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I have searched the web in attempt to work this problem out but to no luck. This is also my first SQL question on SO :-)

I am but a simple man with simple queries - allow me to demonstrate

select asy.aim_student_id, ast.aim_test  
from aim_student_test ast
  join aim_student_absent asa on (asa.aps_yr = ast.aps_yr and asa.aim_test = ast.aim_test and asa.aim_id = ast.aim_id)
  --join aim_student_qst asq on (asq.aps_yr = ast.aps_yr and asq.aim_test = ast.aim_test and asq.aim_id = ast.aim_id)
  join aim_student_yr asy on (asy.aps_yr = ast.aps_yr and asy.aim_student_yr_id = ast.aim_student_yr_id)
    where ast.aps_yr = '2012'

As you can see - join aim_student_qst is commented out.

aim_student_qst is a table that lists responses by a student to all questions. So one student would have ~50 cases in this table. To test what was slowing my query I simply commented out the joining of aim_student_qst and sure enough my query sped right up.

I assume that what Oracle is doing is going - oh you want those tables, let's put them into one big table and THEN look for what exactly we want. Which is why my query is slower despite not doing anything else with aim_student_qst. Is this correct?

For my purposes I only need to select one question for each student, rather than all 50, for example. Is there a way to do this?

Thankyou!!!!!

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1  
I think your assumptions are incorrect. It makes no sense to me why you would join to a table of answers for a particular student, and that join would not include the aim_sudent_id in the join. Probably what is actually happening is your creating a huge join of unrelated rows. –  gview Jul 12 '12 at 0:56
    
Bizarrely, there are two unique IDs for each student. One of them is aim_student_id, the other is aim_id. As you can see, aim_id is used to join to aim_student_qst. Also, what I forgot to mention is that without the join to aim_student_qst. The run time was 9.34 secs, and with the join it was 547.698 secs: a ratio of 1:58.64, near the number of questions for each student. –  nebffa Jul 12 '12 at 0:59
    
About aim_student_qst, what is the purpose of joining this table? You are neither selecting from it nor filtering on it. Do you need to limit results to students that exist in this table? Is aim_student_qst.aim_id indexed? –  andy holaday Jul 12 '12 at 1:31
    
First - I don't know if aim_student_qst.aim_id is indexed. How would I check such a thing? Second - the purpose of joining aim_student_qst is to select ONE question a student did and check if the response is missing –  nebffa Jul 12 '12 at 1:50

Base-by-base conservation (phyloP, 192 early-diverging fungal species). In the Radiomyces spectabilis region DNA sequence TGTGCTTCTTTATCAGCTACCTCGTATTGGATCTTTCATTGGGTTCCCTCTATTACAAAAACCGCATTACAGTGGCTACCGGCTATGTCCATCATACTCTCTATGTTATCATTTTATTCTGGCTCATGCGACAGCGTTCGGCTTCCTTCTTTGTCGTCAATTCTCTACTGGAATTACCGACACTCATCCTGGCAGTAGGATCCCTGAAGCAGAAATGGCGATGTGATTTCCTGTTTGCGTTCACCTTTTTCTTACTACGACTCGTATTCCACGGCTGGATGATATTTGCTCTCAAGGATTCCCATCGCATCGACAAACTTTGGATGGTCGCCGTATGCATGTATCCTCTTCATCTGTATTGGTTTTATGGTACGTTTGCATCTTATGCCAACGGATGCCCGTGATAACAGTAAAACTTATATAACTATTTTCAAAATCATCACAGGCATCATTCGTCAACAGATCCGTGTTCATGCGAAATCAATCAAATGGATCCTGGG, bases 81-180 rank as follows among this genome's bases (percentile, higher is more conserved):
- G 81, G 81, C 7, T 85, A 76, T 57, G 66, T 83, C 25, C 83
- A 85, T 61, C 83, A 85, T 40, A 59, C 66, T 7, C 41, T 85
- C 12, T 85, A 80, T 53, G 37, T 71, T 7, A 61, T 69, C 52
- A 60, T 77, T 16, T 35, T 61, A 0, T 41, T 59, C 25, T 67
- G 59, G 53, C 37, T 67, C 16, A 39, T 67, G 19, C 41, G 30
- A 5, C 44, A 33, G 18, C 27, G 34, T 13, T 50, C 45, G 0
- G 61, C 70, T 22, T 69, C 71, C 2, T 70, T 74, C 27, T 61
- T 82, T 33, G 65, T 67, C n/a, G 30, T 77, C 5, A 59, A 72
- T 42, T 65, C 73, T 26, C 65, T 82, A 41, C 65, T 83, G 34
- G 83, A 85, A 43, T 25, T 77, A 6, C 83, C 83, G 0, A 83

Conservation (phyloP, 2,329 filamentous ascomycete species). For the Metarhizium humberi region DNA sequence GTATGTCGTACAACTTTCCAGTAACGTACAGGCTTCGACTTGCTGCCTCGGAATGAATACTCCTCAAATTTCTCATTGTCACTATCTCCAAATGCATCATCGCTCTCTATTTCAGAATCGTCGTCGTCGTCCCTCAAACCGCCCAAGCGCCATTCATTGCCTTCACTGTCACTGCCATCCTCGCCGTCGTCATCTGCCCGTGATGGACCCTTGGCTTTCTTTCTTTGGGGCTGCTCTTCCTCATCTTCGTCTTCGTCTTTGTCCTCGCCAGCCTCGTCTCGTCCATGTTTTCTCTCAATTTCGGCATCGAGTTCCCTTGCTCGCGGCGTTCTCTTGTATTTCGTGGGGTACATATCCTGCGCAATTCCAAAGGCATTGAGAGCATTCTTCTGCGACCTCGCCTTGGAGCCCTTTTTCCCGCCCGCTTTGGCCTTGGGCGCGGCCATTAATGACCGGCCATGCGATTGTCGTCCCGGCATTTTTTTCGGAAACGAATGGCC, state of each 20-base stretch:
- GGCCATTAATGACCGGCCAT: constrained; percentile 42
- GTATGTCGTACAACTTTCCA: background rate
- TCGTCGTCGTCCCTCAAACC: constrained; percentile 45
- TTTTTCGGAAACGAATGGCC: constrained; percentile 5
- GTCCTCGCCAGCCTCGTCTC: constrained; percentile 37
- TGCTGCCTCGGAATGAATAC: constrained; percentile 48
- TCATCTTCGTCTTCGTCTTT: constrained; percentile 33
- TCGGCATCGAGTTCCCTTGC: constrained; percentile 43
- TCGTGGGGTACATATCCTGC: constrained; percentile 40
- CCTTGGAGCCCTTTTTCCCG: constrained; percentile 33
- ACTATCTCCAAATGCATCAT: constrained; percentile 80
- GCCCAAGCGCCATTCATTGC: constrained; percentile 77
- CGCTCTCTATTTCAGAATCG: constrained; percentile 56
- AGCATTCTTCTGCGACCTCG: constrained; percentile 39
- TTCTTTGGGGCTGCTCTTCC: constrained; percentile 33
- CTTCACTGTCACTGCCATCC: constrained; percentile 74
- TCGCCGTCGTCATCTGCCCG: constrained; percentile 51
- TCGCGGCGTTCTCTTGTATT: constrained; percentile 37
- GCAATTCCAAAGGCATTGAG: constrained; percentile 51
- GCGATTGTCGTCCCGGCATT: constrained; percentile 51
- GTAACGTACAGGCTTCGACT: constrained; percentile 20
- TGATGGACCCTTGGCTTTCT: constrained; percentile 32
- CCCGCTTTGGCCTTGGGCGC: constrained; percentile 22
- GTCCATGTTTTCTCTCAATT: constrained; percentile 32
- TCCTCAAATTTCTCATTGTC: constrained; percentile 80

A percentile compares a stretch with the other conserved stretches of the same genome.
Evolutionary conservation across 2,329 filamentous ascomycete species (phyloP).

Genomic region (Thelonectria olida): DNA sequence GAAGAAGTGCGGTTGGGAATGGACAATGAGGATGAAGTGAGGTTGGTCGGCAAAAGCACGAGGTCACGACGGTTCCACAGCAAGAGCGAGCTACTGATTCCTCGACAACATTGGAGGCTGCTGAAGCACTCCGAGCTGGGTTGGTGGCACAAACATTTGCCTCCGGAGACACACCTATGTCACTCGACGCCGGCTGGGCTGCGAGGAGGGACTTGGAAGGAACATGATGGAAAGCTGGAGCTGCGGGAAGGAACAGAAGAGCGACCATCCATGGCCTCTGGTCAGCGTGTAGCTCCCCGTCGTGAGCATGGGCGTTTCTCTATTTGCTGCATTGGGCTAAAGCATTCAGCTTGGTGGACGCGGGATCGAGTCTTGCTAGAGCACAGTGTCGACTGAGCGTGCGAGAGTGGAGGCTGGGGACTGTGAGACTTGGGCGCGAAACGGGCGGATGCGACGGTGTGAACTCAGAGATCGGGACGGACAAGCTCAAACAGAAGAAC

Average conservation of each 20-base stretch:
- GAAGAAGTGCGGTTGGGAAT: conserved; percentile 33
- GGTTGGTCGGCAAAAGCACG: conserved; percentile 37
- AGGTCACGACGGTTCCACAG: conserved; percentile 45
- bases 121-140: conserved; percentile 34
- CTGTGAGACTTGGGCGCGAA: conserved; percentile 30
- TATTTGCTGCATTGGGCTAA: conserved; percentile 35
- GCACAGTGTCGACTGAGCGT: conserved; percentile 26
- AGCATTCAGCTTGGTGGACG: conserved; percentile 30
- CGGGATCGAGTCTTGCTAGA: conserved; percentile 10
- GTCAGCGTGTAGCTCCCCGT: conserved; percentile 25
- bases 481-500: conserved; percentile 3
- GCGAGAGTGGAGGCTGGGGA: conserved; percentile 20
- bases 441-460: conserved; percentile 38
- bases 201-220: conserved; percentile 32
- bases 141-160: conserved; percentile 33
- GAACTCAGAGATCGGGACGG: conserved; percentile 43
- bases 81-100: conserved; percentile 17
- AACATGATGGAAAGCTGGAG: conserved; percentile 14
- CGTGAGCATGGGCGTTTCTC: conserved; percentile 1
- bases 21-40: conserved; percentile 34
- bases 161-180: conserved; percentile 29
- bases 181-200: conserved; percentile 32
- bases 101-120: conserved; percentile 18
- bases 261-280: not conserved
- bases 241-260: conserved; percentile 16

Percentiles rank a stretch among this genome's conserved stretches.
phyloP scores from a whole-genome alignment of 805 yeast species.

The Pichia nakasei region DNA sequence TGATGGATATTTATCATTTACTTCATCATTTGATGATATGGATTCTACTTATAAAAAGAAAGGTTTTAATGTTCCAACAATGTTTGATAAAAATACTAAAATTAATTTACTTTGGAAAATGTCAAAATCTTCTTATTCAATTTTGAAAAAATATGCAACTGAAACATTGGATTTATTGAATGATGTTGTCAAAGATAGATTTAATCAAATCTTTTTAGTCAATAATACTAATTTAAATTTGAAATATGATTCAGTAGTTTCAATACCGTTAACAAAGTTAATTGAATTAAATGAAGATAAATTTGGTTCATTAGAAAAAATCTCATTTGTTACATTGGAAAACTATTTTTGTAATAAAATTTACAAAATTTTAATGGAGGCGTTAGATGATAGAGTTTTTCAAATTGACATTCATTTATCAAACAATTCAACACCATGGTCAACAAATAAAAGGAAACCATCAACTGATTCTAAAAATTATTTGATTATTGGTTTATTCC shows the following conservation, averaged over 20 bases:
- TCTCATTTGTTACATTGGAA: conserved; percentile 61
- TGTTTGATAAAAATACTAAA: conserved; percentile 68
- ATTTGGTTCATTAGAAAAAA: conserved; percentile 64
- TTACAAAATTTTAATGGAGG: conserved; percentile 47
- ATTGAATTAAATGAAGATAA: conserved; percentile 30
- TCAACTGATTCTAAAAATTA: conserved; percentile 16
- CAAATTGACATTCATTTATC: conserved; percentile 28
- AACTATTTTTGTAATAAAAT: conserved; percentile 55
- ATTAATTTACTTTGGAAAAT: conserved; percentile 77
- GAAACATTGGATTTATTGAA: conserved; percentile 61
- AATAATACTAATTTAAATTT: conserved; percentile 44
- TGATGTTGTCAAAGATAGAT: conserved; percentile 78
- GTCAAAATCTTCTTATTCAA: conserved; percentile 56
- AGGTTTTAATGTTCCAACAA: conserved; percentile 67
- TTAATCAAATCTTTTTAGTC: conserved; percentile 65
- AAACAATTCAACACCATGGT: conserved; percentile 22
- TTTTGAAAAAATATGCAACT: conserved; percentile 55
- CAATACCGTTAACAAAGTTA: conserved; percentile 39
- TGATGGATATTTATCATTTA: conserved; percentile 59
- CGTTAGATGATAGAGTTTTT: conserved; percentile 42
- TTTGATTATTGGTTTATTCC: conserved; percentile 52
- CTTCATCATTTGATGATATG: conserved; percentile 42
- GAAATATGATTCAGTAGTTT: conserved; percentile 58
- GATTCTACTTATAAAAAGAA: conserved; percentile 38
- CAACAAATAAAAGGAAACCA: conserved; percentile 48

Ok let's put aside the index issue for a moment (too much for a comment). You want to select ONE question from asq, but the join is not limited in any way. So which "one question" do you want? Are you looking specifically for instances of any unanswered question, a particular question, the first question, a random question, etc.? –  andy holaday Jul 12 '12 at 3:11

1 Answer 1

up vote 1 down vote accepted

Maybe this then?

select asy.aim_student_id, ast.aim_test  
from aim_student_test ast
  join aim_student_absent asa on (asa.aps_yr = ast.aps_yr and asa.aim_test = ast.aim_test and asa.aim_id = ast.aim_id)
  join aim_student_qst asq on (asq.aps_yr = ast.aps_yr and asq.aim_test = ast.aim_test and asq.aim_id = ast.aim_id)
  join aim_student_yr asy on (asy.aps_yr = ast.aps_yr and asy.aim_student_yr_id = ast.aim_student_yr_id)
where ast.aps_yr = '2012'
  and asq.question_number = 1 -- column name assumed
  and asq.question_answer is NULL -- column name and value assumed
;
share|improve this answer
    
This ran super fast. Thankyou for your patience. Are there any good guides online for SQL that explain how it works behind the scenes? I feel like that would help me loads with these type of questions –  nebffa Jul 12 '12 at 5:03
1  
null and '' are the same thing in Oracle, so the or clause isn't necessary; just check for null. –  Alex Poole Jul 12 '12 at 7:16
    
@nebffa: There are several books by Tom Kyte on Oracle. For years Kyte wrote a column for DBMS magazine called "Ask Tom" and subsequently wrote some of the best books on Oracle available. He ultimately was hired by Oracle, and his Expert Oracle Database Architecture... book is what I'd recommend. –  gview Jul 12 '12 at 18:00
    
@AlexPoole right you are. Answer edited to remove the redundant check for NULL. –  andy holaday Jul 12 '12 at 20:30

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